My partner thinks a doula will impede with their ability to support me. What can I say to them to help them understand why I want a doula at our birth?

We get this a lot actually and my partner thought the same thing when we were going through the birth process before I was a doula. In reality, a doula is there to support both you, the birthing person, and your partner. I could absolutely never ever replace the love (oxytocin) or connection that your partner can provide for you and I use it! At all of my births, I encourage partners to help me and I encourage them to do hands on/physical support because I know that is what is going to keep the birthing person releasing oxytocin to encourage their contractions to come on stronger, more powerful, and more efficient. I love working with partners and you’d be surprised at how much it matters to be taken care of by a doula while you’re taking care of your partner birthing.

I love this quote that speaks to how doulas empower partners from an abstract of a study done on the use of doulas - “Observations during labor showed that fathers remained farther away from mothers than doulas, talked and touched less. When the doula was present with the couple during labor the father offered more personal support. The father-to-be' s presence during labor and delivery is important to the mother and father, but it is the presence of the doula that results in significant benefits in outcome.”

Here’s some “Evidence on Doulas” from Evidence Based Birth

“Research has shown that the most positive birth experiences for fathers were ones where they had continuous support by a doula or a midwife. In the McGrath and Kennell study, the women and their partners who had a doula overwhelmingly rated the support of their doula as positive—with 93% rating their experience with the doula as very positive, and 7% as positive. In other studies, fathers have said that when they had labor support from a midwife or doula, things were explained to them, their questions were answered, their labor support efforts were guided and effective, and they could take breaks from the emotional intensity of the labor without abandoning their laboring partner (Johansson, 2015).”

What’s the difference between a doula and a midwife?

I get this one a lot and the answer may seem obvious if you’re already in midwifery care, but for those who aren’t it is an understandable question. First, let’s start off by covering what a midwife does.

From BC Midwives

“In BC, registered midwives offer primary maternity care to healthy pregnant clients and their newborn babies from early pregnancy, through labour and birth, until about six weeks following delivery. They practice evidence-based, client-centered maternity and newborn care and are an established part of the BC health care system.

Midwives listen, observe, educate, guide and care. They order and interpret tests and screen for physical, psychological, emotional and social health. They are with clients during pregnancy, labour and birth, normal and complicated. They catch babies. They do home visits after the baby is born. They help with breastfeeding and adjusting to life with a new baby. They work together and with other health professionals.”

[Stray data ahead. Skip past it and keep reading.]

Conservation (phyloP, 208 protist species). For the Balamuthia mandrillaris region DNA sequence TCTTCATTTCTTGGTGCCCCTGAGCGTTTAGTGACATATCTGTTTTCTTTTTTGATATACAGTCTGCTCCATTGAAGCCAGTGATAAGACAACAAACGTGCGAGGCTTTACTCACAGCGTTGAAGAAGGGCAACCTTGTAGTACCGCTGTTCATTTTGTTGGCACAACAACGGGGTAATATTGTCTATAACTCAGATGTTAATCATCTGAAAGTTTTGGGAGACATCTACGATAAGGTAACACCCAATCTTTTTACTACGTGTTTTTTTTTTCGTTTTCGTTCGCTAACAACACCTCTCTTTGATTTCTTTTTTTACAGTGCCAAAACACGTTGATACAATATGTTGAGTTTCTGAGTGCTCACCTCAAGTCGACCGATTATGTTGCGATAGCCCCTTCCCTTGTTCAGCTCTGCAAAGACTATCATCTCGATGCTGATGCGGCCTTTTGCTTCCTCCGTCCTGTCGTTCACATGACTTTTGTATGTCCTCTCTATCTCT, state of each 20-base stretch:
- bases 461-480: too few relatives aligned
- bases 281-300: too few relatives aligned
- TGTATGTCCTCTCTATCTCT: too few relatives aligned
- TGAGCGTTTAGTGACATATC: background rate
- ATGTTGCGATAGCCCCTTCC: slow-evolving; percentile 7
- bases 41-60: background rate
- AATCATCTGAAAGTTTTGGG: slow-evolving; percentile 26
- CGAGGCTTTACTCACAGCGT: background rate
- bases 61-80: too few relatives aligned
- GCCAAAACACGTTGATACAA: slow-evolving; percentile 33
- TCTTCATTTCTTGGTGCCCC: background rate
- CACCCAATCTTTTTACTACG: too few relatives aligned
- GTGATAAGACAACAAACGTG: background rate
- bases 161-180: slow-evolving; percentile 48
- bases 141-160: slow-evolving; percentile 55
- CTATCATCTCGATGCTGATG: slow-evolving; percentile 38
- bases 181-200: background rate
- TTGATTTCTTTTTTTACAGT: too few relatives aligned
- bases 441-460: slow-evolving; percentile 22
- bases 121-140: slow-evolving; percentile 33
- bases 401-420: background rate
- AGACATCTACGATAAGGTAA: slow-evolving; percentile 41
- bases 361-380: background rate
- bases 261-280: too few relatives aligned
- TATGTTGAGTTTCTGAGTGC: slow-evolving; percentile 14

Midwives are one of your options for a care provider. A doula is a non-medical support person, so as your midwife sees you for all your prenatal visits and listens to baby’s heartbeat, tests your urine, checks cervical dilation, and assists you medically while you birth your baby, a doula is there by your side during your birth to provide continuous emotional and physical support to both you and your partner and especially before you head to the hospital while you’re in early labour at home. We love to work in a team with family practice doctors, nurses, midwives, and obstetricians and love to watch how amazingly supported you are by any of these care providers.

What’s the difference between a midwife and a doctor?

People might choose to see a midwife in their pregnancy over a family practice doctor because they feel more comfortable with someone who specializes in pregnancy and newborns and like to have longer and more frequent appointments than they would normally get in the care of a doctor. Midwives also come to your home for anywhere from 5-15 visits after baby is born, so you don’t ever need to worry about leaving the house for appointments after baby is born and you have someone to call and come over quickly should you have any questions.

However, some might choose to see a doctor instead of a midwife because they feel more comfortable knowing that their care provider has knowledge on things medically related other than pregnancy and they are happy with the one or two visits they’ll receive from a public health nurse. In BC, people with low-risk pregnancies are usually followed by either a midwife or a doctor, however some may request to be cared for by an obstetrician.

Regardless of which care provider you choose, know that North Shore Doula works seamlessly with any care provider. Allie’s parents are in the medical field practicing as pediatricians and a family practice doctor. She is happy to work with any of the amazing providers you have options to choose from on the North Shore.